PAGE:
The iSpin Monitor is intended for permanent installation on the wind turbines. ROMO Wind says its technology enables wind measurements, which until now have been difficult or impossible to measure with
the current wind measurement equipment for wind turbines. The developer offers two levels of service with the monitors:
- iSpin Monitor Basicensures that the wind-farm operator will never experience static yaw misalignment on the wind turbines. iSpin Monitor Basic continually measures and monitors the average yaw misalignment while ROMO provides an alert if a static yaw misalignment occurs. ROMO expects – based on its testing of a large number of different turbines so far – a wind farm to increase its annual energy production by 1.5 to 2.0% with yaw correction.
- iSpin Monitor Advancedprovides constant measurements and monitoring of all data obtained from iSpin technology as well as other important measurement parameters, enabling the monitoring and a significantly improved insight into local wind conditions and turbine performance. iSpin Monitor Advanced also monitors the presence of possible yaw misalignments. This level provides accurate readings of wind speed, yaw misalignments (static and dynamic), flow inclinations, turbulence intensity, air pressure, nacelle direction, temperature and more
Note that iSpin Basic only collects measurement results and not raw data. It can be upgraded to the Monitor Advanced at any time. ROMO Wind offers iSpin Monitor as an all-in service. ROMO Wind will take care of planning, installation, commissioning, data collection and reporting.
Regarding yaw misalignments
ROMO Wind distinguishes between static – or average – yaw misalignments and dynamic yaw misalignments. The latter is the standard deviation on the static yaw misalignment.
Static yaw misalignments are frequent
ROMO Wind’s measurements on a large number of randomly selected wind turbines show that more than half of all wind turbines demonstrate a significant static (average) yaw misalignments. The table below shows the distribution of the yaw misalignments measured by ROMO Wind. This statistic is updated regularly.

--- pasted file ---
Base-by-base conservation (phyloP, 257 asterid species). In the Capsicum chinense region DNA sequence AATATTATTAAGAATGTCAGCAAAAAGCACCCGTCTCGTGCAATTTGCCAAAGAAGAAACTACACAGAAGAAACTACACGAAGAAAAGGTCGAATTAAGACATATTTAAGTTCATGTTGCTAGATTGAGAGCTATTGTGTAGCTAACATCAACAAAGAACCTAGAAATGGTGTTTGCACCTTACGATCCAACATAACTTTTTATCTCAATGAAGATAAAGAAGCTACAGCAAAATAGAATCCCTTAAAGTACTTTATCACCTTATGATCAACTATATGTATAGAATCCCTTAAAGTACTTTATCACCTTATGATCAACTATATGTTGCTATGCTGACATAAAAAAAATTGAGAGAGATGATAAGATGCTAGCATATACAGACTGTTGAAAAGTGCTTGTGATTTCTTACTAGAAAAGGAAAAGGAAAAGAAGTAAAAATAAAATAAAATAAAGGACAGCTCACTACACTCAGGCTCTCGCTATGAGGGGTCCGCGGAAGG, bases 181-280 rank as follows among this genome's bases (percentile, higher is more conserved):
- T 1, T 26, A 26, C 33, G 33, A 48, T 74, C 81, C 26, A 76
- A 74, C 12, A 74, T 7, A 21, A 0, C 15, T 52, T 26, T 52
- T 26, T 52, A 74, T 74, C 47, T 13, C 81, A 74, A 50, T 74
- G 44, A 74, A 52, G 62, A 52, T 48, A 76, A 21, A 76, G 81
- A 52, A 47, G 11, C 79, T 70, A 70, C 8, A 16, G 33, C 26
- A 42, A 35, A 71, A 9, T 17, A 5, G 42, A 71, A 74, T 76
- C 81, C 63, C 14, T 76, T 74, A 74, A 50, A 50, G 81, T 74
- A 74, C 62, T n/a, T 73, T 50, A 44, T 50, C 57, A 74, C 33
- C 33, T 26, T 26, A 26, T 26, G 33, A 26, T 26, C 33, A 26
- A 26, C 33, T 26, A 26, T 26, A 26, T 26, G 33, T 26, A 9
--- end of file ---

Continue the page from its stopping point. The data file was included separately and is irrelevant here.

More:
Consequences of static yaw misalignments
Yaw misalignments cause considerable revenue losses and unnecessary loads on the turbines, leading to increased maintenance costs and reduced turbine lifetime. ROMO Wind has through several measurement campaigns shown that the relationship between yaw misalignments and annual energy production loss is related to the reduction of swept area of the rotor. The exact effect depends on the wind distribution but follows a Cos2 relationship for an average annual wind speed of 6 m/s. For lower wind speeds, the production loss is higher, and for higher wind speeds, lower. However, the additional loads from yaw misalignment increase with wind speed.
If the wind turbines that ROMO Wind has installed iSpin on had been a wind farm and the static yaw misalignment had been corrected to zero, the production would have increased by 1.6%.
Why do static yaw misalignments occur so often?
The high prevalence of yaw misalignments is not the result of the turbine manufacturers or service teams doing a bad job on the wind turbines. The key reason is that the standard equipment on wind turbines today cannot detect yaw misalignments. The technologies for detecting these problems only became commercially available in recent years – not least because of the iSpin Technology.
There seem to be three main reasons why turbines may present yaw misalignments:
- Wind direction sensor issues– If the wind sensor is mounted incorrectly by even a few millimeters, it will have severe consequences on the alignment
- Wind farm site conditions– The off-set defined by the turbine manufacturer has not been adjusted to the installation site’s local conditions, causing a potentially large static yaw misalignment
New disturbances of the wind flow over the nacelle roof – If the nacelle sensors are moved to another position on the nacelle roof or other equipment is mounted on the roof (e.g. aviation lights or nacelle LiDARs), they can severely affect the wind flow around the nacelle, having a negative impact on the function and calibration of the nacelle wind sensor measurements and hence on the turbine control.
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